The fan club for congressional charts — those bulky cardboard signs often bearing bar graphs or amateurish clip art that members of Congress employ when they want to make a particularly punchy point — is bigger than one might think.

Bill Gray, a C-SPAN producer by day, has been building up his Web site, Floor Charts (, which archives images of the congressional poster boards, which range from the bizarre to the inscrutable. What started a year ago with only a few hundred images is now 2,000 shots strong and boasts more than 35,000 Tumblr followers.

And there’s more geekiness to come: Gray just snagged a grant to improve his site’s bells and whistles. Of course the $1,000 from the local branch of the global Awesome Foundation isn’t enough on which to build a media empire, but Gray sees it as a validation of the site’s nerdy mission.

Which is? Gray says he just wants to record the ways in which elected leaders use visuals (he’s branched out from just documenting charts to include various props) to communicate with the public. So we get gems like Rep. Fred Upton (R-Mich.) brandishing a bottle of Maker’s Mark bourbon, Rep. Jackie Speier (D-Calif.) waving around a plate of steak or Sen. Chuck Grassley (R-Iowa) standing before a blown-up version of a Pink Floyd album cover.

Future historians, take note.

Gray himself seems a bit mystified by the project’s fans, which extends well beyond a loyal group of Capitol Hill journalists and junkies who often e-mail him with sightings of posters or other goofy gags. “I would like to say that it’s that they like Congress and like seeing their government at work,” he says. But he knows many visitors enjoy the sheer oddity of the members’ offerings and the often inelegant graphics.

No matter how tempting it is to mock, Gray prefers, much like his employer, C-SPAN, to simply offer the images without any editorial comment, whether it be snark or praise.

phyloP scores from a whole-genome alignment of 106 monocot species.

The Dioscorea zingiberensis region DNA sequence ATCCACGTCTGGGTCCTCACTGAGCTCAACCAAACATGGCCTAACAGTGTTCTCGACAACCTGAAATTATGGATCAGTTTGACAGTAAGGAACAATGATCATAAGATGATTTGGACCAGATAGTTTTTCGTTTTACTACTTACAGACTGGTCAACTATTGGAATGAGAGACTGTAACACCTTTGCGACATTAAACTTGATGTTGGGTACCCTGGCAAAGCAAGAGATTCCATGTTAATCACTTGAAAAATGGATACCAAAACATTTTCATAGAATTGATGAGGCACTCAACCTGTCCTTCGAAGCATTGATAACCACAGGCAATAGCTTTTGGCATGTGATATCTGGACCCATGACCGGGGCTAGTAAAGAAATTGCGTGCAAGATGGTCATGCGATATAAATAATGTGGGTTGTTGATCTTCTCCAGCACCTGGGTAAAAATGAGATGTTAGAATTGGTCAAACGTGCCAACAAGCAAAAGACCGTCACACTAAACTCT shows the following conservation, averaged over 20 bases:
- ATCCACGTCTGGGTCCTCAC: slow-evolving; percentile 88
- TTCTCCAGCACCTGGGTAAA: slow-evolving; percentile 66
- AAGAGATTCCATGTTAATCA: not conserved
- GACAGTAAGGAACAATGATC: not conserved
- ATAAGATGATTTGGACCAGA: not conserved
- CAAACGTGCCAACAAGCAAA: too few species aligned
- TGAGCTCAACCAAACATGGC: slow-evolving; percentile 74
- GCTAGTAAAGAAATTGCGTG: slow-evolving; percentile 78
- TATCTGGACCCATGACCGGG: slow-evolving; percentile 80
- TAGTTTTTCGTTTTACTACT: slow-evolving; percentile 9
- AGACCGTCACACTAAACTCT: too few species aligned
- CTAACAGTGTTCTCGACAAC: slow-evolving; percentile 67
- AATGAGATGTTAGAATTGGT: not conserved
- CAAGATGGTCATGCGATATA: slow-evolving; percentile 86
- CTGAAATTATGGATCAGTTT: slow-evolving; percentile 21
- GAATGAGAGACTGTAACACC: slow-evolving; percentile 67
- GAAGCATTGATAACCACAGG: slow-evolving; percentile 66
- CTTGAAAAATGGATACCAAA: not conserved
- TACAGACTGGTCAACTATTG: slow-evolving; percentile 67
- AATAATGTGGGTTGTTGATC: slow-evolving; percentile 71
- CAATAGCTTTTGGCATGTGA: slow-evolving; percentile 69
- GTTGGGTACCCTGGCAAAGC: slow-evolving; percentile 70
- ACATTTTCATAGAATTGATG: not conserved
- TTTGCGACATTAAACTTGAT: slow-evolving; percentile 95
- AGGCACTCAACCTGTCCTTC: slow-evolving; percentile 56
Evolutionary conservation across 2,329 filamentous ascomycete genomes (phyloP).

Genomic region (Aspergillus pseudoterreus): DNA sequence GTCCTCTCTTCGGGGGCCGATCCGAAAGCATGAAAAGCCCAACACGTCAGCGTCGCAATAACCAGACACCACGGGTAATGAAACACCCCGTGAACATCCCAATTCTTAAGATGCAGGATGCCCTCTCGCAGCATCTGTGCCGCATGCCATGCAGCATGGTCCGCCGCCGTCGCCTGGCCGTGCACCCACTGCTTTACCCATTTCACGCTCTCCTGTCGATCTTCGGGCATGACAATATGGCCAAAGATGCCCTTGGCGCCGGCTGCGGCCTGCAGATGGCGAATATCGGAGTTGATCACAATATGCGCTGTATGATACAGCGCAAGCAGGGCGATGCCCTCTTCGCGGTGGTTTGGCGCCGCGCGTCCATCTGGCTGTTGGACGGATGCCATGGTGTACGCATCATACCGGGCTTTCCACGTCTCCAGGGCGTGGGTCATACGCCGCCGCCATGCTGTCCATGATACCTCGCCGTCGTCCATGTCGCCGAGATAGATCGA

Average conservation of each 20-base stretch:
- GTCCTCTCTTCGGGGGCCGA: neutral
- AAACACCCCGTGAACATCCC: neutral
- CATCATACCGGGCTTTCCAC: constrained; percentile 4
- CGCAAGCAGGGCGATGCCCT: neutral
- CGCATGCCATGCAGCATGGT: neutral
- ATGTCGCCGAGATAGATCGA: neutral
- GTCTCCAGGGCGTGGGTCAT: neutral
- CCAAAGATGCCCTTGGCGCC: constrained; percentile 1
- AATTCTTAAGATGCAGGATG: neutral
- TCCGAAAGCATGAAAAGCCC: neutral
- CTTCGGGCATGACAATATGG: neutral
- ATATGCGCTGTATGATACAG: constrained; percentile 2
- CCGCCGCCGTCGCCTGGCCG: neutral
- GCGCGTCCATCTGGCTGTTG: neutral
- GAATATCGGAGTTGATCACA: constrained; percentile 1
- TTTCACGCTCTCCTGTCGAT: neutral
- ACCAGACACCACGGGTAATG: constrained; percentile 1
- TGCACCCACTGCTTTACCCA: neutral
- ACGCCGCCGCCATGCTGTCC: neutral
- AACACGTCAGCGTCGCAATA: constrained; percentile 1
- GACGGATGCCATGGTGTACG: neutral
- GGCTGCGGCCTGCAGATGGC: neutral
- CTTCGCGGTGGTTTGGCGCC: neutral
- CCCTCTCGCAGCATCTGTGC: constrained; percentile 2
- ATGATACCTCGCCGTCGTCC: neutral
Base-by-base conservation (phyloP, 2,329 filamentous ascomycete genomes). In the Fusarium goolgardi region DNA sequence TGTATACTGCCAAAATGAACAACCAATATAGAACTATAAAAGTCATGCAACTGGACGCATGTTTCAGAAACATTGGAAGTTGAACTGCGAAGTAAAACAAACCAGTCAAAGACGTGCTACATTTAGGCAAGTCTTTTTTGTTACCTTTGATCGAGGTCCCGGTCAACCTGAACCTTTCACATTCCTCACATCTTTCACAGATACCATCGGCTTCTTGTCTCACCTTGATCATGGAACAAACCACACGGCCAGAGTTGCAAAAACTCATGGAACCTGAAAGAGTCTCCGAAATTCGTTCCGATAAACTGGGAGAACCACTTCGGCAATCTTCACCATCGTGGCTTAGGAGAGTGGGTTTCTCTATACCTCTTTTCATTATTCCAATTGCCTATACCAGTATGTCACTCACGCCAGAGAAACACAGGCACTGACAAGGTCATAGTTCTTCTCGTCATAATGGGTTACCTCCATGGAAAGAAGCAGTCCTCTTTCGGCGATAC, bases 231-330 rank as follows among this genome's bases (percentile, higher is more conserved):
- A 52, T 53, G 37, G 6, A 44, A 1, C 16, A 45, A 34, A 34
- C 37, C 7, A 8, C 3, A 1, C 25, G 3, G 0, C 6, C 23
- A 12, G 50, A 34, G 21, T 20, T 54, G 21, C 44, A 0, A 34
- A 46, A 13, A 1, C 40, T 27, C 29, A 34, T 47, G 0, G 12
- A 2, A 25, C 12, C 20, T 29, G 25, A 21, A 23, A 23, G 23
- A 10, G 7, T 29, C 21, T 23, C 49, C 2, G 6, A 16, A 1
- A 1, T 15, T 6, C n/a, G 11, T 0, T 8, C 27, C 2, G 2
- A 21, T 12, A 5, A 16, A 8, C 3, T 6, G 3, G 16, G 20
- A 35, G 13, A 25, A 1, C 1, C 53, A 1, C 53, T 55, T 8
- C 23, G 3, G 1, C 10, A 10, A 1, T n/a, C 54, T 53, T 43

Call him the poster boy for “fair and balanced.”

Uncharted waters

They might have been good enough for the likes of Captain Ahab of “Moby Dick” or Captain Stubing (from that other classic, “The Love Boat”), but old-timey nautical charts are on the way out.

At least the ones provided by the National Oceanic and Atmospheric Administration are. NOAA recently marked the end of a century-plus era by announcing that it would no longer offer print versions of the charts it maintains of U.S. coastal waters.

The government has been printing such maps since 1862. But in the digital age (and a time of hyper-scrutinized federal spending), paper charts have apparently gone the way of the steam engine.

Too clunky, too outdated.

Even though NOAA is promising that the charts themselves will still be available in digital formats, the change is likely to provoke some angst, particularly from some old salts.

“Like most other mariners, I grew up on NOAA lithographic charts and have used them for years,” said Rear Adm. Gerd Glang, director of NOAA’s Office of Coast Survey, in a notice announcing the digital shift. “We know that changing chart formats and availability will be a difficult change for some mariners who love their traditional paper charts.”

Congrats to . . . me!

Announcements of new hirings and promotions are pro forma affairs. The boss always says the new person is ever-so-wonderful; the new hire is duly honored to have the prestigious post.

An announcement Tuesday that Rep. Bill Shuster (R-Pa.) had promoted his talented legislative aide, Sean Joyce, to be his new communications director followed standard template: Shuster called the promotion “a no-brainer,” and Joyce talked of how honored he was to continue working for Shuster.

But wait a minute! The news release says that if you’ve any questions about this you should contact, yes, communications director Sean Joyce. Now that’s odd, someone writing a news release about his own hiring.

As it turns out, Joyce explained, the announcement was written last week by Shuster’s chief of staff and press aide, but since Joyce took over the job Monday, it fell to him to put out the release.

Well, he probably couldn’t have written it better himself.

With Emily Heil

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